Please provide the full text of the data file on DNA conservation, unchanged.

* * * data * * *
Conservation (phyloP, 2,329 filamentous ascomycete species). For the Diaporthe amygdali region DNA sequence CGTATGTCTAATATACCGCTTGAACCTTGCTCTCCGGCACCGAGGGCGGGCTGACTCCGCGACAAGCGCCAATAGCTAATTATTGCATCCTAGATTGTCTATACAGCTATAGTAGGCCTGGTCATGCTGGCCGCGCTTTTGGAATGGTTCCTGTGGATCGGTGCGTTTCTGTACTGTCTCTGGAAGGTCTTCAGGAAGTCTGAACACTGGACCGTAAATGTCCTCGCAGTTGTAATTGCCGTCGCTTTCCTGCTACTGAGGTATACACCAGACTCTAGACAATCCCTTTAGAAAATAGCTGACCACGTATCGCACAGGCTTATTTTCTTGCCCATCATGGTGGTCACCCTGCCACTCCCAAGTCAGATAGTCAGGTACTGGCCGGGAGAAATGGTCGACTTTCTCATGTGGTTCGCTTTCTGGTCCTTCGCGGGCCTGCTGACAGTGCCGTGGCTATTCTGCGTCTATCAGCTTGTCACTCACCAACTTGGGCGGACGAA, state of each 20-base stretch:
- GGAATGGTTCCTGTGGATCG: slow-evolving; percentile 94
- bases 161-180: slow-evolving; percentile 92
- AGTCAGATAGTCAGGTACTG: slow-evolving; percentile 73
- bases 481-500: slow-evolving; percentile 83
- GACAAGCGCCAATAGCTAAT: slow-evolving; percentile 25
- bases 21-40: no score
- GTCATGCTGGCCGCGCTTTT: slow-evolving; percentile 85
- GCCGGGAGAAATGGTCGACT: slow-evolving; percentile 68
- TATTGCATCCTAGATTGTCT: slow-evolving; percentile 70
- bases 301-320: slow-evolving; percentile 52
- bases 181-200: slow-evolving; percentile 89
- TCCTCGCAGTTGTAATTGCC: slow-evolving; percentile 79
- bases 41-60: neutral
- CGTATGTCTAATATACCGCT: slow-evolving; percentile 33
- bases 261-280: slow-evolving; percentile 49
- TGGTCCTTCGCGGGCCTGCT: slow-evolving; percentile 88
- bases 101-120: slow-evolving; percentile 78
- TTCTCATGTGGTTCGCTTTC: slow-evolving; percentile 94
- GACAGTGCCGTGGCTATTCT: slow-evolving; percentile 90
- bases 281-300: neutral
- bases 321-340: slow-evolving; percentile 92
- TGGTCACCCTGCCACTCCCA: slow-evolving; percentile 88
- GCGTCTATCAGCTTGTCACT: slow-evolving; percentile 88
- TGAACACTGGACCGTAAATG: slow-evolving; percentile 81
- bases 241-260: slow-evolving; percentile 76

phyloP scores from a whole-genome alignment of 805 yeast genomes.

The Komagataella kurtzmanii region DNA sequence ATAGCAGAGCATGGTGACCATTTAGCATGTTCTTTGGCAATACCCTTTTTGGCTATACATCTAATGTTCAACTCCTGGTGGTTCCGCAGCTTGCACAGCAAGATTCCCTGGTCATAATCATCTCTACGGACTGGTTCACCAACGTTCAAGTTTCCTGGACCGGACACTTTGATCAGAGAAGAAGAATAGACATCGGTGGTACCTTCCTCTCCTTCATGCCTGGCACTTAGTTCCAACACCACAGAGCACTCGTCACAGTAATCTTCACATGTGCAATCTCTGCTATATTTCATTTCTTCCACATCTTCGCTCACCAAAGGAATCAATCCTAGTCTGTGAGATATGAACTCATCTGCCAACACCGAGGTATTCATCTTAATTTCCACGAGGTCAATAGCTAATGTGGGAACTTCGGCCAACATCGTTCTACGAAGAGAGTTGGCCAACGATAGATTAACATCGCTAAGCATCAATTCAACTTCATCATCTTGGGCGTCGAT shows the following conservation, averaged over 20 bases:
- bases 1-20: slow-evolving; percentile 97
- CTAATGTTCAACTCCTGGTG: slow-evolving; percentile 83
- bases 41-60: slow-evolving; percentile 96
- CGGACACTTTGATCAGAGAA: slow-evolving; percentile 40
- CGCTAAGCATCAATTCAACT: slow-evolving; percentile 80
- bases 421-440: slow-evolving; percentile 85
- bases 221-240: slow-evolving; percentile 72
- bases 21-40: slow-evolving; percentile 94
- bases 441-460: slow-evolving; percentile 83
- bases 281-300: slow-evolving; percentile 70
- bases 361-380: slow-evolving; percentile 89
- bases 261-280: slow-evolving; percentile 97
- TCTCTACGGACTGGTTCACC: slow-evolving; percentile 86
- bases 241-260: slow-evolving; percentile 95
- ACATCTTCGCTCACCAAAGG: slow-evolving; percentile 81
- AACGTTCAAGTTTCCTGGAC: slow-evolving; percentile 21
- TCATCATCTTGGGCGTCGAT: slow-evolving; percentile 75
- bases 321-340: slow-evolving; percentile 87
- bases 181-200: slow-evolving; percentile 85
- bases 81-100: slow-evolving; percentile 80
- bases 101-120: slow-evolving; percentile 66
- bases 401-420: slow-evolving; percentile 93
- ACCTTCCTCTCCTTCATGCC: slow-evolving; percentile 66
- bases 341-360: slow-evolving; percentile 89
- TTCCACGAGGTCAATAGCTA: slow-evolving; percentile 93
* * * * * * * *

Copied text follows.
Conservation (phyloP, 2,329 filamentous ascomycete species). For the Diaporthe amygdali region DNA sequence CGTATGTCTAATATACCGCTTGAACCTTGCTCTCCGGCACCGAGGGCGGGCTGACTCCGCGACAAGCGCCAATAGCTAATTATTGCATCCTAGATTGTCTATACAGCTATAGTAGGCCTGGTCATGCTGGCCGCGCTTTTGGAATGGTTCCTGTGGATCGGTGCGTTTCTGTACTGTCTCTGGAAGGTCTTCAGGAAGTCTGAACACTGGACCGTAAATGTCCTCGCAGTTGTAATTGCCGTCGCTTTCCTGCTACTGAGGTATACACCAGACTCTAGACAATCCCTTTAGAAAATAGCTGACCACGTATCGCACAGGCTTATTTTCTTGCCCATCATGGTGGTCACCCTGCCACTCCCAAGTCAGATAGTCAGGTACTGGCCGGGAGAAATGGTCGACTTTCTCATGTGGTTCGCTTTCTGGTCCTTCGCGGGCCTGCTGACAGTGCCGTGGCTATTCTGCGTCTATCAGCTTGTCACTCACCAACTTGGGCGGACGAA, state of each 20-base stretch:
- GGAATGGTTCCTGTGGATCG: slow-evolving; percentile 94
- bases 161-180: slow-evolving; percentile 92
- AGTCAGATAGTCAGGTACTG: slow-evolving; percentile 73
- bases 481-500: slow-evolving; percentile 83
- GACAAGCGCCAATAGCTAAT: slow-evolving; percentile 25
- bases 21-40: no score
- GTCATGCTGGCCGCGCTTTT: slow-evolving; percentile 85
- GCCGGGAGAAATGGTCGACT: slow-evolving; percentile 68
- TATTGCATCCTAGATTGTCT: slow-evolving; percentile 70
- bases 301-320: slow-evolving; percentile 52
- bases 181-200: slow-evolving; percentile 89
- TCCTCGCAGTTGTAATTGCC: slow-evolving; percentile 79
- bases 41-60: neutral
- CGTATGTCTAATATACCGCT: slow-evolving; percentile 33
- bases 261-280: slow-evolving; percentile 49
- TGGTCCTTCGCGGGCCTGCT: slow-evolving; percentile 88
- bases 101-120: slow-evolving; percentile 78
- TTCTCATGTGGTTCGCTTTC: slow-evolving; percentile 94
- GACAGTGCCGTGGCTATTCT: slow-evolving; percentile 90
- bases 281-300: neutral
- bases 321-340: slow-evolving; percentile 92
- TGGTCACCCTGCCACTCCCA: slow-evolving; percentile 88
- GCGTCTATCAGCTTGTCACT: slow-evolving; percentile 88
- TGAACACTGGACCGTAAATG: slow-evolving; percentile 81
- bases 241-260: slow-evolving; percentile 76

phyloP scores from a whole-genome alignment of 805 yeast genomes.

The Komagataella kurtzmanii region DNA sequence ATAGCAGAGCATGGTGACCATTTAGCATGTTCTTTGGCAATACCCTTTTTGGCTATACATCTAATGTTCAACTCCTGGTGGTTCCGCAGCTTGCACAGCAAGATTCCCTGGTCATAATCATCTCTACGGACTGGTTCACCAACGTTCAAGTTTCCTGGACCGGACACTTTGATCAGAGAAGAAGAATAGACATCGGTGGTACCTTCCTCTCCTTCATGCCTGGCACTTAGTTCCAACACCACAGAGCACTCGTCACAGTAATCTTCACATGTGCAATCTCTGCTATATTTCATTTCTTCCACATCTTCGCTCACCAAAGGAATCAATCCTAGTCTGTGAGATATGAACTCATCTGCCAACACCGAGGTATTCATCTTAATTTCCACGAGGTCAATAGCTAATGTGGGAACTTCGGCCAACATCGTTCTACGAAGAGAGTTGGCCAACGATAGATTAACATCGCTAAGCATCAATTCAACTTCATCATCTTGGGCGTCGAT shows the following conservation, averaged over 20 bases:
- bases 1-20: slow-evolving; percentile 97
- CTAATGTTCAACTCCTGGTG: slow-evolving; percentile 83
- bases 41-60: slow-evolving; percentile 96
- CGGACACTTTGATCAGAGAA: slow-evolving; percentile 40
- CGCTAAGCATCAATTCAACT: slow-evolving; percentile 80
- bases 421-440: slow-evolving; percentile 85
- bases 221-240: slow-evolving; percentile 72
- bases 21-40: slow-evolving; percentile 94
- bases 441-460: slow-evolving; percentile 83
- bases 281-300: slow-evolving; percentile 70
- bases 361-380: slow-evolving; percentile 89
- bases 261-280: slow-evolving; percentile 97
- TCTCTACGGACTGGTTCACC: slow-evolving; percentile 86
- bases 241-260: slow-evolving; percentile 95
- ACATCTTCGCTCACCAAAGG: slow-evolving; percentile 81
- AACGTTCAAGTTTCCTGGAC: slow-evolving; percentile 21
- TCATCATCTTGGGCGTCGAT: slow-evolving; percentile 75
- bases 321-340: slow-evolving; percentile 87
- bases 181-200: slow-evolving; percentile 85
- bases 81-100: slow-evolving; percentile 80
- bases 101-120: slow-evolving; percentile 66
- bases 401-420: slow-evolving; percentile 93
- ACCTTCCTCTCCTTCATGCC: slow-evolving; percentile 66
- bases 341-360: slow-evolving; percentile 89
- TTCCACGAGGTCAATAGCTA: slow-evolving; percentile 93